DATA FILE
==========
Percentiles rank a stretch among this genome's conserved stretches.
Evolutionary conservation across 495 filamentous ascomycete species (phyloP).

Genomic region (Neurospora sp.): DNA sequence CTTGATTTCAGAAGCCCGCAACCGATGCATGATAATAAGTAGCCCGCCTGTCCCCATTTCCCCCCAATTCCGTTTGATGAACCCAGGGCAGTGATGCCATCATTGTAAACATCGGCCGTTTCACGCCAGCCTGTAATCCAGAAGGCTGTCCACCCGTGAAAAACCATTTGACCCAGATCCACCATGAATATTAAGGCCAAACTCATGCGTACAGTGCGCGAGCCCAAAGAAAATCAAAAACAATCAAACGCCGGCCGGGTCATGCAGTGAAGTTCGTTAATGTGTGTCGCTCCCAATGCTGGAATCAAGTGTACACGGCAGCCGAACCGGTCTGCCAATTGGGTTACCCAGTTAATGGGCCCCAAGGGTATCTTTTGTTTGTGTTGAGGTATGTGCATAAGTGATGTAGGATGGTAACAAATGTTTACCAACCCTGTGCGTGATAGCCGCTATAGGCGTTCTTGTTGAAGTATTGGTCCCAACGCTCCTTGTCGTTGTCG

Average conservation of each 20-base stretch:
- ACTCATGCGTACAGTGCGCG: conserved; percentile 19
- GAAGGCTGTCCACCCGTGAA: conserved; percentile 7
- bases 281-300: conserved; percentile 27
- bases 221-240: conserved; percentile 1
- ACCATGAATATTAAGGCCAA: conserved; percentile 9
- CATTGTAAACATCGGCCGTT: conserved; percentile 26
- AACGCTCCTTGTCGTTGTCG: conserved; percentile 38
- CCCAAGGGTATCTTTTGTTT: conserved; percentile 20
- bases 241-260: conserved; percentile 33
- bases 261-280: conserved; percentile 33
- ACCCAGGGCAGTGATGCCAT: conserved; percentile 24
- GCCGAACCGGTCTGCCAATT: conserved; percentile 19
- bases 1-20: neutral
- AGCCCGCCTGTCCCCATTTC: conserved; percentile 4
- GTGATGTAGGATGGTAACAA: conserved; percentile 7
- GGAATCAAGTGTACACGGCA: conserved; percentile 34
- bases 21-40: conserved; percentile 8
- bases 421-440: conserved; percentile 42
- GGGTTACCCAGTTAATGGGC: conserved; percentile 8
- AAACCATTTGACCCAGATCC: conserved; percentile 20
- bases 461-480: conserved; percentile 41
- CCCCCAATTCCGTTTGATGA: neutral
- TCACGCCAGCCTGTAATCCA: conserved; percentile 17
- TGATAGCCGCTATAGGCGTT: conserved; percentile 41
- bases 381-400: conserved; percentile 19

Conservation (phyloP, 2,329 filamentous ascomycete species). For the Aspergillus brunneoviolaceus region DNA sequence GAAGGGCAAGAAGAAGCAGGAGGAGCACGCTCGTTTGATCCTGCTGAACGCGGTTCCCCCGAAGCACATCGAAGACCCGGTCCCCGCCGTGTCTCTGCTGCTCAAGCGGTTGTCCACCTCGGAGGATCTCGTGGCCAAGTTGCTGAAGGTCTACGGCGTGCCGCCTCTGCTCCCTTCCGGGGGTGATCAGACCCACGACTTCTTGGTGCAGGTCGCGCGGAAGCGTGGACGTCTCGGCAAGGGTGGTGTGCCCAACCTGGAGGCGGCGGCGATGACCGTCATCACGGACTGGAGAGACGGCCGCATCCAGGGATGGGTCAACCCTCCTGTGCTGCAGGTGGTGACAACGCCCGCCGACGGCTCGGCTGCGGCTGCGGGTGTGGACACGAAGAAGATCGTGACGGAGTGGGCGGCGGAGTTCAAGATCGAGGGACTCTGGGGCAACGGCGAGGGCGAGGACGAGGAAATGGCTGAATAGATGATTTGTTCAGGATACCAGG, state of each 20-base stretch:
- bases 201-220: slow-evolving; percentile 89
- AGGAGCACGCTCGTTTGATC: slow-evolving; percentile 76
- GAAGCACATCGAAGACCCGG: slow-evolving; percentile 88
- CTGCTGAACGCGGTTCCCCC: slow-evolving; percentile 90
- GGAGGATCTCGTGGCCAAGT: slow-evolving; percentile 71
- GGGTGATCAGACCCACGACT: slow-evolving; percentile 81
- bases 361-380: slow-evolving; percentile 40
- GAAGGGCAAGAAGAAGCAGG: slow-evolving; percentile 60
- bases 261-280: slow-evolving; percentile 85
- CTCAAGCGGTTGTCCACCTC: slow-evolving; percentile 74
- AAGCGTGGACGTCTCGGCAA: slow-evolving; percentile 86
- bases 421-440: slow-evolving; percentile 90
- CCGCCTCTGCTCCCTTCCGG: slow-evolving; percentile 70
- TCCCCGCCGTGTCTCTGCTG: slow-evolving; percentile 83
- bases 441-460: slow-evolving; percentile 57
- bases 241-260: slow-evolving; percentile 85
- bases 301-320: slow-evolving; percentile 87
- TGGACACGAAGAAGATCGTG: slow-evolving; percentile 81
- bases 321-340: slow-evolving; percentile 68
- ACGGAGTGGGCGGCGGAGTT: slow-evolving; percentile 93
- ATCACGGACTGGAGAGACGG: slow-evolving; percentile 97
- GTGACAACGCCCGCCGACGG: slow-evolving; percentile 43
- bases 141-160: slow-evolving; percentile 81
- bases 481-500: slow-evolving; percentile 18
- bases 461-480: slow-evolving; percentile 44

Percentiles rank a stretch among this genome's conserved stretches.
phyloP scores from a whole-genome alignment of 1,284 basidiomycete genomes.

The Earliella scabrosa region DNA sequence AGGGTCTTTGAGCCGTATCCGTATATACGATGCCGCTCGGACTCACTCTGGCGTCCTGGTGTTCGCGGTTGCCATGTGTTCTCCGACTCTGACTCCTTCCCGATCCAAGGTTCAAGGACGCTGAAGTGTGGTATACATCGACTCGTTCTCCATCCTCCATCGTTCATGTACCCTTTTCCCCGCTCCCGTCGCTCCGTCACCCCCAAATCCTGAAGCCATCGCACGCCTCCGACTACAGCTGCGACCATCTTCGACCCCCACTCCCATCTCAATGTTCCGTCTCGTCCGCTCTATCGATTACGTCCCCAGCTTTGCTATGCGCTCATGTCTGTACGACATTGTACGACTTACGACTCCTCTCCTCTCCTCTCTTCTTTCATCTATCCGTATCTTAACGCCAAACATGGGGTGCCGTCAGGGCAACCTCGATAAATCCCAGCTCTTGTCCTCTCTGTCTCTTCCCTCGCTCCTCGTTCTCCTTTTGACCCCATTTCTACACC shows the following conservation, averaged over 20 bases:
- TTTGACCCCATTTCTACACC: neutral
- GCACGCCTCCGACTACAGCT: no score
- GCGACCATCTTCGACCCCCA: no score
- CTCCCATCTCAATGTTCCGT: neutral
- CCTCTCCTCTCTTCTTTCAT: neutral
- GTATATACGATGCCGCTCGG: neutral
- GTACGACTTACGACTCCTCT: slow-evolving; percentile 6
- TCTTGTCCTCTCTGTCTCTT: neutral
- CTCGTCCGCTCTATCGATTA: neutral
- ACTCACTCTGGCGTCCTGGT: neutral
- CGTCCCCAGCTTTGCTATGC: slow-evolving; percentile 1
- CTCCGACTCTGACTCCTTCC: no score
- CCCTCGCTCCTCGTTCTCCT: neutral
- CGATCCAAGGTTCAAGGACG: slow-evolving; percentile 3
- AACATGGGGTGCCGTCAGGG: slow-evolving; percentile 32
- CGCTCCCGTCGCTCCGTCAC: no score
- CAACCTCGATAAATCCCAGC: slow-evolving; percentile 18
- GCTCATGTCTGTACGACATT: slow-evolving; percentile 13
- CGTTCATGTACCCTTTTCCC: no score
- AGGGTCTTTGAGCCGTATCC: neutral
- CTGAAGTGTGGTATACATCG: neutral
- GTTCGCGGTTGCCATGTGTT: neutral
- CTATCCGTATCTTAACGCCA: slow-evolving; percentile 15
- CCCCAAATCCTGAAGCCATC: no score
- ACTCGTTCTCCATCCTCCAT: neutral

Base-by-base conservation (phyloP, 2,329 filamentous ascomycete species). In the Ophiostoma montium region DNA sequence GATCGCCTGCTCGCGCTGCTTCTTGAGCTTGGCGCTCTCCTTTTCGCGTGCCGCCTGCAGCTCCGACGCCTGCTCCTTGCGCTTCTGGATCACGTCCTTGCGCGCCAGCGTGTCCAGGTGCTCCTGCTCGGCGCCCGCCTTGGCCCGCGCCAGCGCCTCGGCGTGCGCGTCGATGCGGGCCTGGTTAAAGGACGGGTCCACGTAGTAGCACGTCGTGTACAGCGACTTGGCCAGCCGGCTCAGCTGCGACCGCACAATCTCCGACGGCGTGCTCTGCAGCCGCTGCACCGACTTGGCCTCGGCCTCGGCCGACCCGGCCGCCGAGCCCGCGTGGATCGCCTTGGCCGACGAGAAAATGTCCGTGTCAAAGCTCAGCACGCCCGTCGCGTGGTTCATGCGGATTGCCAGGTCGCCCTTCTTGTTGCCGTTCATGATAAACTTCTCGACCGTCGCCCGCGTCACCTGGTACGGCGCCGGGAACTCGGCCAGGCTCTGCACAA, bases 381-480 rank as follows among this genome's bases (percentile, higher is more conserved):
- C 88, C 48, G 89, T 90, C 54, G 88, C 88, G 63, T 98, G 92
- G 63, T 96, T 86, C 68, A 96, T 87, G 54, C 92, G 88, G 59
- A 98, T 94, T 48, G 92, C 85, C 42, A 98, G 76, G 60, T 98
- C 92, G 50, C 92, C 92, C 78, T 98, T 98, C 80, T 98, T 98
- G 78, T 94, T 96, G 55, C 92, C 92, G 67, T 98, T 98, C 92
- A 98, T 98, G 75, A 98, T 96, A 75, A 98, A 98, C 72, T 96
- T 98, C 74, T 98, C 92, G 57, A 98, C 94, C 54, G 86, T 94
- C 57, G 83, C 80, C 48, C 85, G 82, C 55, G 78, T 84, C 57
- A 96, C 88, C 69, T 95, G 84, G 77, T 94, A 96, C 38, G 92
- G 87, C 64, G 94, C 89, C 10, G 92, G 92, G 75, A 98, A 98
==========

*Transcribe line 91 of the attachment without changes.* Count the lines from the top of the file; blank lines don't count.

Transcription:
- T 98, C 74, T 98, C 92, G 57, A 98, C 94, C 54, G 86, T 94